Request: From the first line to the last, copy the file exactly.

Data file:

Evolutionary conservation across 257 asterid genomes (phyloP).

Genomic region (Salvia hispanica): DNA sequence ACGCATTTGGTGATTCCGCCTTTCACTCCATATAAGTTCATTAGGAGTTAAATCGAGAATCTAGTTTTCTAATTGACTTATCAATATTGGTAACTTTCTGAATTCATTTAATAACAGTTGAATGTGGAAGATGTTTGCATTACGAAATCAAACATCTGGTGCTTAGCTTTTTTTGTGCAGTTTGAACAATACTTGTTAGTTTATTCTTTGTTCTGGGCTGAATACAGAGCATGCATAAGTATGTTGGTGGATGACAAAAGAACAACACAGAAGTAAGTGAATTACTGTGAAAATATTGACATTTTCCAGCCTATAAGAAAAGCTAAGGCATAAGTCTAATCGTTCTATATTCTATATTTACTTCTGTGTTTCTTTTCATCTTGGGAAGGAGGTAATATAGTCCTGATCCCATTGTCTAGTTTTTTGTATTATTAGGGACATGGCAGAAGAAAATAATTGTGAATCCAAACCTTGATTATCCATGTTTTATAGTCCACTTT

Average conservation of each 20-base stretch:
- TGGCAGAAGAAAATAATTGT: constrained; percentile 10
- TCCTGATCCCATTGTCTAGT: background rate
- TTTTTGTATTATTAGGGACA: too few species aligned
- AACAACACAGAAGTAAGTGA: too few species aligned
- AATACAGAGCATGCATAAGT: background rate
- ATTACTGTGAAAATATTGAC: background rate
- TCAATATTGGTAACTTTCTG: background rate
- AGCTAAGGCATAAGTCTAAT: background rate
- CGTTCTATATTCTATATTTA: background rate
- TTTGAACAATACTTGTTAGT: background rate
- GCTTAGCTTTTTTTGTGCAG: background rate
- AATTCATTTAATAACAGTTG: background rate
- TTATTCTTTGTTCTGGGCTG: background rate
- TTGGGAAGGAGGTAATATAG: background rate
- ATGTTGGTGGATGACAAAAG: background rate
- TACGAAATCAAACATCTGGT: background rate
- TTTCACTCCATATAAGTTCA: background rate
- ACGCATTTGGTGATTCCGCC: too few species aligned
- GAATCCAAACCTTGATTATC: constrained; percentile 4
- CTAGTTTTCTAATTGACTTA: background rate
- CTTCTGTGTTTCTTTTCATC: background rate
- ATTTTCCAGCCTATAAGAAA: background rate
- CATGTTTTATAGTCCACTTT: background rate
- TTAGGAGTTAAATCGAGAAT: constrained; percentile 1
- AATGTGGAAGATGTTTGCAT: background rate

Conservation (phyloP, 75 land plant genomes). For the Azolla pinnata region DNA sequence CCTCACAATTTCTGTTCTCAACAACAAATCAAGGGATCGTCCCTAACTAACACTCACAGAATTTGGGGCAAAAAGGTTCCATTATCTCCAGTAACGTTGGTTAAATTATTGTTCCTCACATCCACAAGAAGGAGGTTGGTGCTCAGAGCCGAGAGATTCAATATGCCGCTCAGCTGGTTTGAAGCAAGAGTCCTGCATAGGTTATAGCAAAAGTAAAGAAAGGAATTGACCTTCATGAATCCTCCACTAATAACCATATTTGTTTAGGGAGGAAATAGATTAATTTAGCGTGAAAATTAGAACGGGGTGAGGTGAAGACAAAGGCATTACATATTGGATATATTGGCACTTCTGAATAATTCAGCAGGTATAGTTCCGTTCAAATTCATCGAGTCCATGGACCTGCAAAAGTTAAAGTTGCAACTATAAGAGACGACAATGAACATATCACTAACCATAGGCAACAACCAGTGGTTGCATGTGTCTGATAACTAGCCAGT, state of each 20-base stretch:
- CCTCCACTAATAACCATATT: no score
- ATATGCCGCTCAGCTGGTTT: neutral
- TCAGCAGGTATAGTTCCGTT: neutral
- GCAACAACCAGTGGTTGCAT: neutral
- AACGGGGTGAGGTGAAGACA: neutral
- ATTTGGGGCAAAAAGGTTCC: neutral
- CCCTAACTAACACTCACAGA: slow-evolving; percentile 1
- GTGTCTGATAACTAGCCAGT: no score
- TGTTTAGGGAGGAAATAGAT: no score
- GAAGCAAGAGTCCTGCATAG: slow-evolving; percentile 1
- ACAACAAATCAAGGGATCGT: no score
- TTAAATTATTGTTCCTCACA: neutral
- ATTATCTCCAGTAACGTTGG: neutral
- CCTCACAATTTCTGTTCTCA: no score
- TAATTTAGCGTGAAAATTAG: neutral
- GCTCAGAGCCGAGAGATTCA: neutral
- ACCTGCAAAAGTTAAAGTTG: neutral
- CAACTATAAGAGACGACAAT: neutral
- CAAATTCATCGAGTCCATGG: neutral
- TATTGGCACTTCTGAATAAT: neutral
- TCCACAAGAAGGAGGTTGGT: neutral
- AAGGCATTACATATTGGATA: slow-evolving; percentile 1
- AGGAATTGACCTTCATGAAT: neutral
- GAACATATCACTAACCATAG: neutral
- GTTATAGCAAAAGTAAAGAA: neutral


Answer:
Evolutionary conservation across 257 asterid genomes (phyloP).

Genomic region (Salvia hispanica): DNA sequence ACGCATTTGGTGATTCCGCCTTTCACTCCATATAAGTTCATTAGGAGTTAAATCGAGAATCTAGTTTTCTAATTGACTTATCAATATTGGTAACTTTCTGAATTCATTTAATAACAGTTGAATGTGGAAGATGTTTGCATTACGAAATCAAACATCTGGTGCTTAGCTTTTTTTGTGCAGTTTGAACAATACTTGTTAGTTTATTCTTTGTTCTGGGCTGAATACAGAGCATGCATAAGTATGTTGGTGGATGACAAAAGAACAACACAGAAGTAAGTGAATTACTGTGAAAATATTGACATTTTCCAGCCTATAAGAAAAGCTAAGGCATAAGTCTAATCGTTCTATATTCTATATTTACTTCTGTGTTTCTTTTCATCTTGGGAAGGAGGTAATATAGTCCTGATCCCATTGTCTAGTTTTTTGTATTATTAGGGACATGGCAGAAGAAAATAATTGTGAATCCAAACCTTGATTATCCATGTTTTATAGTCCACTTT

Average conservation of each 20-base stretch:
- TGGCAGAAGAAAATAATTGT: constrained; percentile 10
- TCCTGATCCCATTGTCTAGT: background rate
- TTTTTGTATTATTAGGGACA: too few species aligned
- AACAACACAGAAGTAAGTGA: too few species aligned
- AATACAGAGCATGCATAAGT: background rate
- ATTACTGTGAAAATATTGAC: background rate
- TCAATATTGGTAACTTTCTG: background rate
- AGCTAAGGCATAAGTCTAAT: background rate
- CGTTCTATATTCTATATTTA: background rate
- TTTGAACAATACTTGTTAGT: background rate
- GCTTAGCTTTTTTTGTGCAG: background rate
- AATTCATTTAATAACAGTTG: background rate
- TTATTCTTTGTTCTGGGCTG: background rate
- TTGGGAAGGAGGTAATATAG: background rate
- ATGTTGGTGGATGACAAAAG: background rate
- TACGAAATCAAACATCTGGT: background rate
- TTTCACTCCATATAAGTTCA: background rate
- ACGCATTTGGTGATTCCGCC: too few species aligned
- GAATCCAAACCTTGATTATC: constrained; percentile 4
- CTAGTTTTCTAATTGACTTA: background rate
- CTTCTGTGTTTCTTTTCATC: background rate
- ATTTTCCAGCCTATAAGAAA: background rate
- CATGTTTTATAGTCCACTTT: background rate
- TTAGGAGTTAAATCGAGAAT: constrained; percentile 1
- AATGTGGAAGATGTTTGCAT: background rate

Conservation (phyloP, 75 land plant genomes). For the Azolla pinnata region DNA sequence CCTCACAATTTCTGTTCTCAACAACAAATCAAGGGATCGTCCCTAACTAACACTCACAGAATTTGGGGCAAAAAGGTTCCATTATCTCCAGTAACGTTGGTTAAATTATTGTTCCTCACATCCACAAGAAGGAGGTTGGTGCTCAGAGCCGAGAGATTCAATATGCCGCTCAGCTGGTTTGAAGCAAGAGTCCTGCATAGGTTATAGCAAAAGTAAAGAAAGGAATTGACCTTCATGAATCCTCCACTAATAACCATATTTGTTTAGGGAGGAAATAGATTAATTTAGCGTGAAAATTAGAACGGGGTGAGGTGAAGACAAAGGCATTACATATTGGATATATTGGCACTTCTGAATAATTCAGCAGGTATAGTTCCGTTCAAATTCATCGAGTCCATGGACCTGCAAAAGTTAAAGTTGCAACTATAAGAGACGACAATGAACATATCACTAACCATAGGCAACAACCAGTGGTTGCATGTGTCTGATAACTAGCCAGT, state of each 20-base stretch:
- CCTCCACTAATAACCATATT: no score
- ATATGCCGCTCAGCTGGTTT: neutral
- TCAGCAGGTATAGTTCCGTT: neutral
- GCAACAACCAGTGGTTGCAT: neutral
- AACGGGGTGAGGTGAAGACA: neutral
- ATTTGGGGCAAAAAGGTTCC: neutral
- CCCTAACTAACACTCACAGA: slow-evolving; percentile 1
- GTGTCTGATAACTAGCCAGT: no score
- TGTTTAGGGAGGAAATAGAT: no score
- GAAGCAAGAGTCCTGCATAG: slow-evolving; percentile 1
- ACAACAAATCAAGGGATCGT: no score
- TTAAATTATTGTTCCTCACA: neutral
- ATTATCTCCAGTAACGTTGG: neutral
- CCTCACAATTTCTGTTCTCA: no score
- TAATTTAGCGTGAAAATTAG: neutral
- GCTCAGAGCCGAGAGATTCA: neutral
- ACCTGCAAAAGTTAAAGTTG: neutral
- CAACTATAAGAGACGACAAT: neutral
- CAAATTCATCGAGTCCATGG: neutral
- TATTGGCACTTCTGAATAAT: neutral
- TCCACAAGAAGGAGGTTGGT: neutral
- AAGGCATTACATATTGGATA: slow-evolving; percentile 1
- AGGAATTGACCTTCATGAAT: neutral
- GAACATATCACTAACCATAG: neutral
- GTTATAGCAAAAGTAAAGAA: neutral